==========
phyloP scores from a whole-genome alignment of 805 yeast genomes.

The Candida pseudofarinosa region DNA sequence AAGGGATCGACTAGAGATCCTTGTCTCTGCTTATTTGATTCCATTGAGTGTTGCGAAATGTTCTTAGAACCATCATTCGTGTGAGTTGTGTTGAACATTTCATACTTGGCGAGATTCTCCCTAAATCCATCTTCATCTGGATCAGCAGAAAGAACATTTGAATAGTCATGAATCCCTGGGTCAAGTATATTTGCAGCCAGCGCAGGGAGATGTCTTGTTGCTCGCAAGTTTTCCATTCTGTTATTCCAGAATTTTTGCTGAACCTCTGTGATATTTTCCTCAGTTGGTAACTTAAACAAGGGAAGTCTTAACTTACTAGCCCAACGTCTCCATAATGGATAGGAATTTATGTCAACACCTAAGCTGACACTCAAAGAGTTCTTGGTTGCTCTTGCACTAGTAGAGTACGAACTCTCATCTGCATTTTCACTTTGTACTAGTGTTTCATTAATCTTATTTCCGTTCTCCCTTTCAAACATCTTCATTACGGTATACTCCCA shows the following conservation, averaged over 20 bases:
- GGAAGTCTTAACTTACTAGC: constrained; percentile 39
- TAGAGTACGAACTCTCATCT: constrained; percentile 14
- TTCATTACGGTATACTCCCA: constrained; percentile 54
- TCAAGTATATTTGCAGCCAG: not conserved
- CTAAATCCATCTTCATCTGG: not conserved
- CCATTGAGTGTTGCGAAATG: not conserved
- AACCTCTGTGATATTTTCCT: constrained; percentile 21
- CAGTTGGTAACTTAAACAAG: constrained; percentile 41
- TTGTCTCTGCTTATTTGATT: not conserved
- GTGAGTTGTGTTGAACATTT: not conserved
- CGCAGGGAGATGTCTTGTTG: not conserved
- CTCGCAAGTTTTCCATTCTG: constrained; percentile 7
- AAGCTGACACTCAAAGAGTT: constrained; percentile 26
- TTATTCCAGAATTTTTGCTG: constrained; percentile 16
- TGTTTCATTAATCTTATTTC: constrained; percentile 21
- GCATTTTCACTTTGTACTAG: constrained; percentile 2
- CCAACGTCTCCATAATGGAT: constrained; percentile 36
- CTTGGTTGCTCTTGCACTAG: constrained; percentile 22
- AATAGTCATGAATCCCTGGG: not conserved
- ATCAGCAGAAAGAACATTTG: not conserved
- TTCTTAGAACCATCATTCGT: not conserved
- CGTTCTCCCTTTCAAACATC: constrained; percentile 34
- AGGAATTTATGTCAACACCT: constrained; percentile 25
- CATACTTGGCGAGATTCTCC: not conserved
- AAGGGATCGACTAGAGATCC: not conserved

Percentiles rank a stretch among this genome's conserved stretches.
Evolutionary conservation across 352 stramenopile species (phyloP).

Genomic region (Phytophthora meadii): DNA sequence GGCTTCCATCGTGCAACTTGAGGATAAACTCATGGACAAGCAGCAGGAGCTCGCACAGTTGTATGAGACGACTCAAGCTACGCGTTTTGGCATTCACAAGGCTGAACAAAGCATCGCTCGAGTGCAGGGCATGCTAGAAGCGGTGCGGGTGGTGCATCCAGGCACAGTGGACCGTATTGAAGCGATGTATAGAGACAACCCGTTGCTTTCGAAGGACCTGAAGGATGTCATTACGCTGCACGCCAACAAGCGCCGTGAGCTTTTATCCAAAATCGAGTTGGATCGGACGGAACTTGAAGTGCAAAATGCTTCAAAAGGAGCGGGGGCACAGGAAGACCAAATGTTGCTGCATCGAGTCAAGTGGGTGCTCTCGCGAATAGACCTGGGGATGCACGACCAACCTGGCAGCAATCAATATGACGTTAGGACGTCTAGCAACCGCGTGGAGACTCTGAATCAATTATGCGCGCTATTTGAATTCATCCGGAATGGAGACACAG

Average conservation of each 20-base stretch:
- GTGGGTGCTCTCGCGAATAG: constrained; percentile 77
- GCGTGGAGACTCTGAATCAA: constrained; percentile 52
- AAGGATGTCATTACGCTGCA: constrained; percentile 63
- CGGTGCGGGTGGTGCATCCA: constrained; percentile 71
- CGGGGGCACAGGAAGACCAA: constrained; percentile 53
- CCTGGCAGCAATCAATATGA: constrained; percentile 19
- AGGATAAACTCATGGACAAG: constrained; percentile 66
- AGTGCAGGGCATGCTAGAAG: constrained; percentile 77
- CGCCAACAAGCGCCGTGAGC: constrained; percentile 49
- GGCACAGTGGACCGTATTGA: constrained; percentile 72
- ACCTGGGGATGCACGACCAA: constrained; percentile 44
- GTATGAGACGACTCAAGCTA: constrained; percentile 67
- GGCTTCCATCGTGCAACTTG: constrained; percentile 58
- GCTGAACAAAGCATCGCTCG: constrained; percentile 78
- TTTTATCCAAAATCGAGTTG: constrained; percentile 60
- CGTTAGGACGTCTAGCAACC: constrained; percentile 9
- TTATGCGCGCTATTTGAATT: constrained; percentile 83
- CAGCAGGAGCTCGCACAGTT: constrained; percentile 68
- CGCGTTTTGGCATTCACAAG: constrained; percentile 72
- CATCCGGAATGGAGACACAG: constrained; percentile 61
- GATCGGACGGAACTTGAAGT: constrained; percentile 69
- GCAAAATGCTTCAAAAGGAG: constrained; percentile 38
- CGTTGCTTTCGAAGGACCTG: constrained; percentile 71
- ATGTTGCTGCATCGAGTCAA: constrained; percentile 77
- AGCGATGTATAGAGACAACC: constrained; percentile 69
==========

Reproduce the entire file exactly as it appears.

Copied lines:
phyloP scores from a whole-genome alignment of 805 yeast genomes.

The Candida pseudofarinosa region DNA sequence AAGGGATCGACTAGAGATCCTTGTCTCTGCTTATTTGATTCCATTGAGTGTTGCGAAATGTTCTTAGAACCATCATTCGTGTGAGTTGTGTTGAACATTTCATACTTGGCGAGATTCTCCCTAAATCCATCTTCATCTGGATCAGCAGAAAGAACATTTGAATAGTCATGAATCCCTGGGTCAAGTATATTTGCAGCCAGCGCAGGGAGATGTCTTGTTGCTCGCAAGTTTTCCATTCTGTTATTCCAGAATTTTTGCTGAACCTCTGTGATATTTTCCTCAGTTGGTAACTTAAACAAGGGAAGTCTTAACTTACTAGCCCAACGTCTCCATAATGGATAGGAATTTATGTCAACACCTAAGCTGACACTCAAAGAGTTCTTGGTTGCTCTTGCACTAGTAGAGTACGAACTCTCATCTGCATTTTCACTTTGTACTAGTGTTTCATTAATCTTATTTCCGTTCTCCCTTTCAAACATCTTCATTACGGTATACTCCCA shows the following conservation, averaged over 20 bases:
- GGAAGTCTTAACTTACTAGC: constrained; percentile 39
- TAGAGTACGAACTCTCATCT: constrained; percentile 14
- TTCATTACGGTATACTCCCA: constrained; percentile 54
- TCAAGTATATTTGCAGCCAG: not conserved
- CTAAATCCATCTTCATCTGG: not conserved
- CCATTGAGTGTTGCGAAATG: not conserved
- AACCTCTGTGATATTTTCCT: constrained; percentile 21
- CAGTTGGTAACTTAAACAAG: constrained; percentile 41
- TTGTCTCTGCTTATTTGATT: not conserved
- GTGAGTTGTGTTGAACATTT: not conserved
- CGCAGGGAGATGTCTTGTTG: not conserved
- CTCGCAAGTTTTCCATTCTG: constrained; percentile 7
- AAGCTGACACTCAAAGAGTT: constrained; percentile 26
- TTATTCCAGAATTTTTGCTG: constrained; percentile 16
- TGTTTCATTAATCTTATTTC: constrained; percentile 21
- GCATTTTCACTTTGTACTAG: constrained; percentile 2
- CCAACGTCTCCATAATGGAT: constrained; percentile 36
- CTTGGTTGCTCTTGCACTAG: constrained; percentile 22
- AATAGTCATGAATCCCTGGG: not conserved
- ATCAGCAGAAAGAACATTTG: not conserved
- TTCTTAGAACCATCATTCGT: not conserved
- CGTTCTCCCTTTCAAACATC: constrained; percentile 34
- AGGAATTTATGTCAACACCT: constrained; percentile 25
- CATACTTGGCGAGATTCTCC: not conserved
- AAGGGATCGACTAGAGATCC: not conserved

Percentiles rank a stretch among this genome's conserved stretches.
Evolutionary conservation across 352 stramenopile species (phyloP).

Genomic region (Phytophthora meadii): DNA sequence GGCTTCCATCGTGCAACTTGAGGATAAACTCATGGACAAGCAGCAGGAGCTCGCACAGTTGTATGAGACGACTCAAGCTACGCGTTTTGGCATTCACAAGGCTGAACAAAGCATCGCTCGAGTGCAGGGCATGCTAGAAGCGGTGCGGGTGGTGCATCCAGGCACAGTGGACCGTATTGAAGCGATGTATAGAGACAACCCGTTGCTTTCGAAGGACCTGAAGGATGTCATTACGCTGCACGCCAACAAGCGCCGTGAGCTTTTATCCAAAATCGAGTTGGATCGGACGGAACTTGAAGTGCAAAATGCTTCAAAAGGAGCGGGGGCACAGGAAGACCAAATGTTGCTGCATCGAGTCAAGTGGGTGCTCTCGCGAATAGACCTGGGGATGCACGACCAACCTGGCAGCAATCAATATGACGTTAGGACGTCTAGCAACCGCGTGGAGACTCTGAATCAATTATGCGCGCTATTTGAATTCATCCGGAATGGAGACACAG

Average conservation of each 20-base stretch:
- GTGGGTGCTCTCGCGAATAG: constrained; percentile 77
- GCGTGGAGACTCTGAATCAA: constrained; percentile 52
- AAGGATGTCATTACGCTGCA: constrained; percentile 63
- CGGTGCGGGTGGTGCATCCA: constrained; percentile 71
- CGGGGGCACAGGAAGACCAA: constrained; percentile 53
- CCTGGCAGCAATCAATATGA: constrained; percentile 19
- AGGATAAACTCATGGACAAG: constrained; percentile 66
- AGTGCAGGGCATGCTAGAAG: constrained; percentile 77
- CGCCAACAAGCGCCGTGAGC: constrained; percentile 49
- GGCACAGTGGACCGTATTGA: constrained; percentile 72
- ACCTGGGGATGCACGACCAA: constrained; percentile 44
- GTATGAGACGACTCAAGCTA: constrained; percentile 67
- GGCTTCCATCGTGCAACTTG: constrained; percentile 58
- GCTGAACAAAGCATCGCTCG: constrained; percentile 78
- TTTTATCCAAAATCGAGTTG: constrained; percentile 60
- CGTTAGGACGTCTAGCAACC: constrained; percentile 9
- TTATGCGCGCTATTTGAATT: constrained; percentile 83
- CAGCAGGAGCTCGCACAGTT: constrained; percentile 68
- CGCGTTTTGGCATTCACAAG: constrained; percentile 72
- CATCCGGAATGGAGACACAG: constrained; percentile 61
- GATCGGACGGAACTTGAAGT: constrained; percentile 69
- GCAAAATGCTTCAAAAGGAG: constrained; percentile 38
- CGTTGCTTTCGAAGGACCTG: constrained; percentile 71
- ATGTTGCTGCATCGAGTCAA: constrained; percentile 77
- AGCGATGTATAGAGACAACC: constrained; percentile 69